Community national schools should be managed by local boards — so says the head of the education and training boards which run them.
While 11 such schools have opened since 2008, offering multi-denominational education in mostly urban settings, they remain on a pilot basis. Those already operational are under the management of education and training boards (ETBs) in Dublin-Dún Laoghaire, Louth-Meath, Kildare-Wicklow and Cork, the last two of which opened new community national schools this month.
Education and Training Boards Ireland (ETBI) general secretary, Michael Moriarty, said their pilot status means ETBs, chosen to be patrons, still await that function being transferred from Education Minister Jan O’Sullivan. More importantly, he said, each is still overseen by a ministerial-appointed manager, instead of a locally-elected board.
“Every school in this country should have a board of management, which gives representation to parents, and other stakeholders, in the governance of the school,” he said.
The 250 second-level schools controlled by the 16 ETBs are governed by boards of management that are sub-committees of the ETBs, but it remains unclear what structures are planned for community national schools. Mr Moriarty said that their distinction from other multi-denominational schools was the facilitation of faith-formation during school hours for pupils whose parents want it.
The issue will be addressed by the minister this afternoon, when she is expected to tell ETBI congress delegates that she believes a board-of-management structure should be in place as soon as possible.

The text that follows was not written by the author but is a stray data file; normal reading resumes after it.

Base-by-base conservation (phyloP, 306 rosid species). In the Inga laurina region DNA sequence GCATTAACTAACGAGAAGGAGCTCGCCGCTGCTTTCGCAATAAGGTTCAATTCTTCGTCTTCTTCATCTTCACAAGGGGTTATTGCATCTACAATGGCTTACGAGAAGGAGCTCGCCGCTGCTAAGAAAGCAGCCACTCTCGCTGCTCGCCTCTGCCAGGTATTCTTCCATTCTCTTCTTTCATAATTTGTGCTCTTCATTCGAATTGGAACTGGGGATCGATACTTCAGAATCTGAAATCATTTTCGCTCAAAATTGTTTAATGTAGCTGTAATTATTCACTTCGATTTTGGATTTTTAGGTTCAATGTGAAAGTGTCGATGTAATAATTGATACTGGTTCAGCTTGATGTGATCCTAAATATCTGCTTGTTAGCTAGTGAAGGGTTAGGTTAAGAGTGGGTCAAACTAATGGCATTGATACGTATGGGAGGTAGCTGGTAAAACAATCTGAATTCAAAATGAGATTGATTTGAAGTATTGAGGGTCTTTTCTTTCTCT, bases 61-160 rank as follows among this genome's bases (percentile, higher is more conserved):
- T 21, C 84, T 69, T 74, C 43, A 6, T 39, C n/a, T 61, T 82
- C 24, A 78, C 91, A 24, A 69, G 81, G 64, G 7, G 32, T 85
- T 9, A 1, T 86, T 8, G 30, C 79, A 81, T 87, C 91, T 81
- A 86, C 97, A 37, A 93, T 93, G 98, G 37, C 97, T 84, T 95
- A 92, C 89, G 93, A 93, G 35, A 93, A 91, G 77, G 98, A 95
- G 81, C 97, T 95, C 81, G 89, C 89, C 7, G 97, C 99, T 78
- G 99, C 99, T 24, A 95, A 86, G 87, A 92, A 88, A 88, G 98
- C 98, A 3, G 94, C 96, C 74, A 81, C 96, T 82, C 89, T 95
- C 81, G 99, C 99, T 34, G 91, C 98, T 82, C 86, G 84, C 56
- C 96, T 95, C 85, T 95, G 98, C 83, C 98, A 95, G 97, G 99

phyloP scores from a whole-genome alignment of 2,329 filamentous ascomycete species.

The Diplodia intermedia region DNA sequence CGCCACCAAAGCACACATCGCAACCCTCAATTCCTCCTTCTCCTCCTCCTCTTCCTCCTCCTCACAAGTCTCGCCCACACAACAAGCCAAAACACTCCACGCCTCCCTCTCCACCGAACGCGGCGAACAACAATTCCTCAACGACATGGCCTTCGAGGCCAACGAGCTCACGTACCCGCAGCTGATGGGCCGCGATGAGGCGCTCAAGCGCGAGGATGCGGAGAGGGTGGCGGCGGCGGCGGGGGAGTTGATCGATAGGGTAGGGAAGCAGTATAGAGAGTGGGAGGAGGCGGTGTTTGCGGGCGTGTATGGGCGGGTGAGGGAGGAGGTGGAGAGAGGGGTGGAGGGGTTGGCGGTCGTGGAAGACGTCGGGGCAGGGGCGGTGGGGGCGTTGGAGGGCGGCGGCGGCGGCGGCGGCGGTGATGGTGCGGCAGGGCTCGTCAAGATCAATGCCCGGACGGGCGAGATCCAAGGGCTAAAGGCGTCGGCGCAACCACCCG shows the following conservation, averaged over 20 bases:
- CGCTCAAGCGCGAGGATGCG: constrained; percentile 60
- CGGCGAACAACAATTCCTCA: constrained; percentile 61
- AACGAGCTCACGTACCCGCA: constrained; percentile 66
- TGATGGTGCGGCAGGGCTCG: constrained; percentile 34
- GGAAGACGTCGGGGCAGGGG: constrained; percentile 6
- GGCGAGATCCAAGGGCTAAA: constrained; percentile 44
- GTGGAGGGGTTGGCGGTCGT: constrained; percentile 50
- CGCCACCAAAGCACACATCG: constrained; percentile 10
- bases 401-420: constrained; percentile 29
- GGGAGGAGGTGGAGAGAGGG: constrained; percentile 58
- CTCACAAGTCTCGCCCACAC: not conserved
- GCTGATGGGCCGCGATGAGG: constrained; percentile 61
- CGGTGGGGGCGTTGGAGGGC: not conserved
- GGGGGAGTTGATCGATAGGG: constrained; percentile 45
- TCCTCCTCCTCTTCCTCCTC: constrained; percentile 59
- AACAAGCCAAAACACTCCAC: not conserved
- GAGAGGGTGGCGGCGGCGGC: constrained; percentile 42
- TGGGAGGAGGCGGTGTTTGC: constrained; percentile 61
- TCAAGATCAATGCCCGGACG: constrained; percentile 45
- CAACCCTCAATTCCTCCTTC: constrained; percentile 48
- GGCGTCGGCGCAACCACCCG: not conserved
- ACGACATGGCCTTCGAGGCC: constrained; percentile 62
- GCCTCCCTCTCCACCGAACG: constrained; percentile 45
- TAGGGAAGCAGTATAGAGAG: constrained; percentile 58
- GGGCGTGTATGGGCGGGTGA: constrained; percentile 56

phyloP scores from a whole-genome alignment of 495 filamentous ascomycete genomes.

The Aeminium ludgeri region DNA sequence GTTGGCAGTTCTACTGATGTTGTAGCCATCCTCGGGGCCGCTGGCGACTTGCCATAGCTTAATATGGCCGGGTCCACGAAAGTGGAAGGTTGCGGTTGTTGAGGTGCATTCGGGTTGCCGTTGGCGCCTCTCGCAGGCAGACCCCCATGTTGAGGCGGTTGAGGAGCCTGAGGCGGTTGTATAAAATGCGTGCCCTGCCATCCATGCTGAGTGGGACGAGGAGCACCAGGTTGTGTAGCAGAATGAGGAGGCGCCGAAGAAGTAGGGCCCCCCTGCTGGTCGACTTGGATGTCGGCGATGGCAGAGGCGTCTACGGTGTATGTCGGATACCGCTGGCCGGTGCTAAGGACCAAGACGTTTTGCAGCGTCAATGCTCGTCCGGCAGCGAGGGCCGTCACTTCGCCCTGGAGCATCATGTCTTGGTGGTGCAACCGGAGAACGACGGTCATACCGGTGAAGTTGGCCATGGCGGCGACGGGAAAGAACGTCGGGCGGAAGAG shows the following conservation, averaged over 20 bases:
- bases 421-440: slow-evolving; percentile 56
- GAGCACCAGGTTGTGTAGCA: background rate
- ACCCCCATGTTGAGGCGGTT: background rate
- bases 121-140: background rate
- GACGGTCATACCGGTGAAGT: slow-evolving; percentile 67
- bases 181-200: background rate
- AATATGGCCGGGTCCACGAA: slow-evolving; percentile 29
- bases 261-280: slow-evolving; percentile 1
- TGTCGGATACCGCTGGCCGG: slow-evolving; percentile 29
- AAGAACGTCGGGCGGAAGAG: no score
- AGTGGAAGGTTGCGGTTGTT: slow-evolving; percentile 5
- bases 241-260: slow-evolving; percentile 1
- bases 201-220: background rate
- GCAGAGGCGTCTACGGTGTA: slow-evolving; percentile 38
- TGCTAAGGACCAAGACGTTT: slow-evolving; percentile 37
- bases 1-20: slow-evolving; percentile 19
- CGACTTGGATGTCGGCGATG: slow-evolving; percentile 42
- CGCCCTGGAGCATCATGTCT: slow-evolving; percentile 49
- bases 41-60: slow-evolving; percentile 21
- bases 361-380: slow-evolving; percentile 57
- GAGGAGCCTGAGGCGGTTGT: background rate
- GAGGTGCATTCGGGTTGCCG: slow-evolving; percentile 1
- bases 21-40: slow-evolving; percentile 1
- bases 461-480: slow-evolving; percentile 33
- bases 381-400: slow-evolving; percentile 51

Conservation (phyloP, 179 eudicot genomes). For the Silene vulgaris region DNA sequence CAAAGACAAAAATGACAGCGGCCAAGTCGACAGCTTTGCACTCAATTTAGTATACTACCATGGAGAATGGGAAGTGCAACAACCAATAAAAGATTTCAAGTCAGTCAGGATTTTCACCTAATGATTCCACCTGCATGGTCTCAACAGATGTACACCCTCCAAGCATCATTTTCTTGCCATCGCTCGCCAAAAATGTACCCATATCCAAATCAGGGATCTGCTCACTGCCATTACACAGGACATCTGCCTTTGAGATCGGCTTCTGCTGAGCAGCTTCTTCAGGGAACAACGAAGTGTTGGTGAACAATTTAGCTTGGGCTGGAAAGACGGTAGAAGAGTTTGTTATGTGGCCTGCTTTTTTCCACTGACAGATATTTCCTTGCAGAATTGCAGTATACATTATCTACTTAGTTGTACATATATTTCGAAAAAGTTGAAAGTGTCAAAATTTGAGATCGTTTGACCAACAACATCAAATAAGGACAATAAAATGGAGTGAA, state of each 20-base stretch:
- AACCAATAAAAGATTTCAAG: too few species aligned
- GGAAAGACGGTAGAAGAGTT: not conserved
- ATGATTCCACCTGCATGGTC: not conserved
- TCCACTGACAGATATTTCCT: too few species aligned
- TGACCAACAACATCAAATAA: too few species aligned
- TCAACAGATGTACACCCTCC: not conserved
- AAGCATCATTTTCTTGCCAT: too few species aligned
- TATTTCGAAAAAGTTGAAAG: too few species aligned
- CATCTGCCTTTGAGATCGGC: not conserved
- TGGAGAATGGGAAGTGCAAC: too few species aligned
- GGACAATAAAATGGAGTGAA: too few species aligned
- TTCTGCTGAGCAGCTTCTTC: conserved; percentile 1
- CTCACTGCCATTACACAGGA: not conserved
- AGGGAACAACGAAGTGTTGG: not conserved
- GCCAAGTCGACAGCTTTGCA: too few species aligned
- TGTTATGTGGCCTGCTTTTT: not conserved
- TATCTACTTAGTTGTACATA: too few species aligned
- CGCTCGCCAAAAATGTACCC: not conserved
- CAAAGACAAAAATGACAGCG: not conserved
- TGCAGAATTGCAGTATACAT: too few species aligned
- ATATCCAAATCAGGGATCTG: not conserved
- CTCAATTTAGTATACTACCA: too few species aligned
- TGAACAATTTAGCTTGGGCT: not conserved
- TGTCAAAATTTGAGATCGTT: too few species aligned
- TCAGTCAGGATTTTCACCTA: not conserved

With reform at second-level high on the agenda at the event in Galway, the outcome of crucial teacher ballots on junior-cycle reform should be known by the time Ms O’Sullivan speaks there, this afternoon. The Teachers’ Union of Ireland (TUI) executive has urged 10,000 second-level members to back the deal, but the Association of Secondary Teachers Ireland’s (ASTI) central executive council did not recommend how they vote.
A positive outcome would result in continuous professional development (CPD) resuming soon for teachers of English, since the unions’ industrial action prevented them attending the training for the last 18 months. It is the first subject in which students would undergo new assessment methods, beginning either next spring or autumn 2016.
Teachers would conduct and mark project work by their own students in second and third years, while the State Examinations Commission (SEC) would continue to externally correct students’ written Junior Certificate exams.
Meanwhile, ahead of discussions today by the Dáil Public Accounts Committee, on the impasse between the Carlow and Waterford institutes of technology about a merger, the bill to establish the technological university (TU) sector features in the Government’s legislative programme for the new Dáil term.
Ms O’Sullivan’s spokesperson said it was hoped to be passed by Christmas, and it is was intended for two or more IoTs to merge before applying for TU status.
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